I came to Facebook late and felt apprehensive about joining the party. I went out and bought “Facebook for Dummies” and read it cover to cover before I made my first friend. About one hour and 10 friends later, I was hooked. I love viewing my FB friends’ photos and getting updates on their lives.
I also feel passionate about current events and history and have discovered that I can lock in Facebook feeds from all my favorite news organizations and blogs. I have never been so thoroughly informed and such a pain in the ass. I suffer from a compulsive “need to know.”
For example, today my hairdresser told me that Julia Childs attended Branson High School in Ross, CA. I had read Julia Child’s biography, “My Life in France,” and while it mentioned her Pasadena roots, I didn’t recall her memory of Branson. Right in the middle of my hair color application, I grabbed my iPhone and googled Child’s life and learned that yes, Julia Childs had boarded at Branson, which I also discovered had been the alma mater of Olympic skier Jonny Moseley. Phew!
This brings me to my iPhone and Steve Jobs. I feel badly about Steve Jobs. He just announced that he can no longer fulfill his duties as CEO of Apple due to his protracted battle with cancer and in effect, has turned the tech world and the rest of us who loiter in the Apple store at the Mall, upside down. Apple stock fell 5.1 percent yesterday after Jobs’ resignation. My new iPhone 4 looked less shiny today.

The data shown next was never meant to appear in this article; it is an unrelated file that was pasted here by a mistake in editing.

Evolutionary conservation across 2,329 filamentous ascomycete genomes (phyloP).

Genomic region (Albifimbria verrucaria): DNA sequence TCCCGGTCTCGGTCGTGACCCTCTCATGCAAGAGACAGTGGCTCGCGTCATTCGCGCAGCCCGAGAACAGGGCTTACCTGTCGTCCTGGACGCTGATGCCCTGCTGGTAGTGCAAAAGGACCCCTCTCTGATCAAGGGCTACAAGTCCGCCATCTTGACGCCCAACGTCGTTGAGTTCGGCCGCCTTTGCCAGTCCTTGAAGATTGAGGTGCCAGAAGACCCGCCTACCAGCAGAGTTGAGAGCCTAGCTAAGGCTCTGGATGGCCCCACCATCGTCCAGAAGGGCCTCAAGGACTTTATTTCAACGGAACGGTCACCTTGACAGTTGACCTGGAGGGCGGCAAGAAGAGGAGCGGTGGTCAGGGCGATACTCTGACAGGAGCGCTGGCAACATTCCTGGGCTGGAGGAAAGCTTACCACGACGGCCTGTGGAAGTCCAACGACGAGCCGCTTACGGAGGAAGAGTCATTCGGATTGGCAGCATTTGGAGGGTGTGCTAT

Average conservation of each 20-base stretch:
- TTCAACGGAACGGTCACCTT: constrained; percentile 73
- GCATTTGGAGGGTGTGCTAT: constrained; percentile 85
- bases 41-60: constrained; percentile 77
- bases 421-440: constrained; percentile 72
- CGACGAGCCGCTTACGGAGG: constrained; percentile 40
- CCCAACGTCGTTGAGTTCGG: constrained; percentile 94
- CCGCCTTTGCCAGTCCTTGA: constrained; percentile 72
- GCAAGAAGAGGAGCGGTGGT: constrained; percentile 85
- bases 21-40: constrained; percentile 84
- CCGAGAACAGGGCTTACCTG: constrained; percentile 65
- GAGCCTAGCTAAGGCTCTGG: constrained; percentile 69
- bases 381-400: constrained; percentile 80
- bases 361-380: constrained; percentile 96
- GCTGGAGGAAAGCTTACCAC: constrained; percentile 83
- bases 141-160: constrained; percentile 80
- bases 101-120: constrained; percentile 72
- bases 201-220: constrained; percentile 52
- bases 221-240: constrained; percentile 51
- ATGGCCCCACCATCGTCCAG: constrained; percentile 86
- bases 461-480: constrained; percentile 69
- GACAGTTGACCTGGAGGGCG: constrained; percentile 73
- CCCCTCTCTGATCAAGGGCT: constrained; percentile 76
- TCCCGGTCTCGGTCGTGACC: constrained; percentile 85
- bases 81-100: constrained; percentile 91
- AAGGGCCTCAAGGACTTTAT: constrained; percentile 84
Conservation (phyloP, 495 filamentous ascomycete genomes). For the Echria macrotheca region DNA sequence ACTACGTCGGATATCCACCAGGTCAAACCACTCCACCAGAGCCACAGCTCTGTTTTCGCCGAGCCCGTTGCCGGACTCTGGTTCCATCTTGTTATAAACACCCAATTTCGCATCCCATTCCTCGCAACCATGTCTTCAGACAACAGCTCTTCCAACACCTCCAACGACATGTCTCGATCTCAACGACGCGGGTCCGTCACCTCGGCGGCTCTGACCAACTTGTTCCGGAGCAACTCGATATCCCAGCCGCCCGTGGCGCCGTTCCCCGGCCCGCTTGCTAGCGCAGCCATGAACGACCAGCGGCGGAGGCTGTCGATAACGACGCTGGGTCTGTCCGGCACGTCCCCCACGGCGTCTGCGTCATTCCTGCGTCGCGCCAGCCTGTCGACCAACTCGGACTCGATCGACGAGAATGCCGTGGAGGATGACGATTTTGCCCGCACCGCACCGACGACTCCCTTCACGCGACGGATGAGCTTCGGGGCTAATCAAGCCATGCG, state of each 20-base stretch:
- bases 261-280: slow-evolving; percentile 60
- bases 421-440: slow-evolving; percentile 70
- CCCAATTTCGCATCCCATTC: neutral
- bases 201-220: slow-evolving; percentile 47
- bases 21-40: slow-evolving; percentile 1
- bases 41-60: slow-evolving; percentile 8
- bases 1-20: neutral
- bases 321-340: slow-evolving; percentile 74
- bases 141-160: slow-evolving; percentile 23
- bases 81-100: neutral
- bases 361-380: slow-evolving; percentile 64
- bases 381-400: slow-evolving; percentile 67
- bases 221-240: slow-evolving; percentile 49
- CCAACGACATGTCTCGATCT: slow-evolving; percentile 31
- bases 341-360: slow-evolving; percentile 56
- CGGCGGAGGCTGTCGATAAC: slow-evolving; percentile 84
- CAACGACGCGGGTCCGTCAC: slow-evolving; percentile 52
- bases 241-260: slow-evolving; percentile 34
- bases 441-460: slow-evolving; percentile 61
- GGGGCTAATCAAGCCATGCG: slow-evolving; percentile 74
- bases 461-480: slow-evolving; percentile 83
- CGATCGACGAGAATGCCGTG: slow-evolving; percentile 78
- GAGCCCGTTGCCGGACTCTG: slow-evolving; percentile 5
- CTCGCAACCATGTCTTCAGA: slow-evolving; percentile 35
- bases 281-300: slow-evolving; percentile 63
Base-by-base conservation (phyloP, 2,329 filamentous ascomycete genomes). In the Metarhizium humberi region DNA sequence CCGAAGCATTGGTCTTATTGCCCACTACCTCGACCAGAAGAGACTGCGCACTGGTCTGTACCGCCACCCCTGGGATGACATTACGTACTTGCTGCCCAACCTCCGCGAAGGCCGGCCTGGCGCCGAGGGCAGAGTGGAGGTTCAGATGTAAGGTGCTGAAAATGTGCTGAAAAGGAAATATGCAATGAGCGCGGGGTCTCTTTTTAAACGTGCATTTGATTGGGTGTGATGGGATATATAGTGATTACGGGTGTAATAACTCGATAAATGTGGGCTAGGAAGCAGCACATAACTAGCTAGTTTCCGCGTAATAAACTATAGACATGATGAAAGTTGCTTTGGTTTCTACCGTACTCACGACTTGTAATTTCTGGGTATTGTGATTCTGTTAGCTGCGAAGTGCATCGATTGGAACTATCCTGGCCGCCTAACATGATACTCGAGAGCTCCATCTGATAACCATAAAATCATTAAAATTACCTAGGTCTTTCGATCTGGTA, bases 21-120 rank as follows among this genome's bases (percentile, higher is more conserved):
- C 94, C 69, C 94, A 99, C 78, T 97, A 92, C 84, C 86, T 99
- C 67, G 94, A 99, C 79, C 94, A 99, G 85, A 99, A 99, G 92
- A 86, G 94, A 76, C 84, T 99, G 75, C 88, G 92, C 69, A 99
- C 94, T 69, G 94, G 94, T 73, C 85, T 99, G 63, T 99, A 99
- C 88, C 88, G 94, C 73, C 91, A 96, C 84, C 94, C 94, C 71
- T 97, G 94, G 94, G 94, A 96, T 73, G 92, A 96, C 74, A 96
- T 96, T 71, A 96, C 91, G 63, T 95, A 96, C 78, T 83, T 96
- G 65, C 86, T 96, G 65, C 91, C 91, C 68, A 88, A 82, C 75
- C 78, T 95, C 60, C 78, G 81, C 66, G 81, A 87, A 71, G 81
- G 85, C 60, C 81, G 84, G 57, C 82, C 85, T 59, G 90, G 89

Technology has permeated every corner of my life and I blame Steve Jobs for this. I’ve owned iMacs and iPods and now the iPad, but nothing has consumed me quite like my iPhone. It has everything: a phone, of course, and all of my contacts, daily calendar, messaging, music, podcasts, games that my daughter plays, directions, camera, calorie counter, Facebook, videos, the Internet. About the only thing you can’t do with an iPhone is have sex, but no doubt someone will prove me wrong on that account too.
Steve Jobs is both genius and devil, an extraordinary inventor who dreams of things we never knew we needed so badly. But Jobs’ visions come with a downside. While it appears to facilitate social interaction, the iPhone often does just the opposite.
Many pundits have expounded on this topic, but I don’t need to read their columns to know this. My children told me the other night during the Giants’ baseball game when the team was losing and I started playing with my iPhone. My daughter, whose texting bill would horrify the most patient parent, admonished ME for checking out from one of the Giants’ many false starts. Is there an iGiant application to get the team hitting again? With Steve Jobs gone, we’ll never know.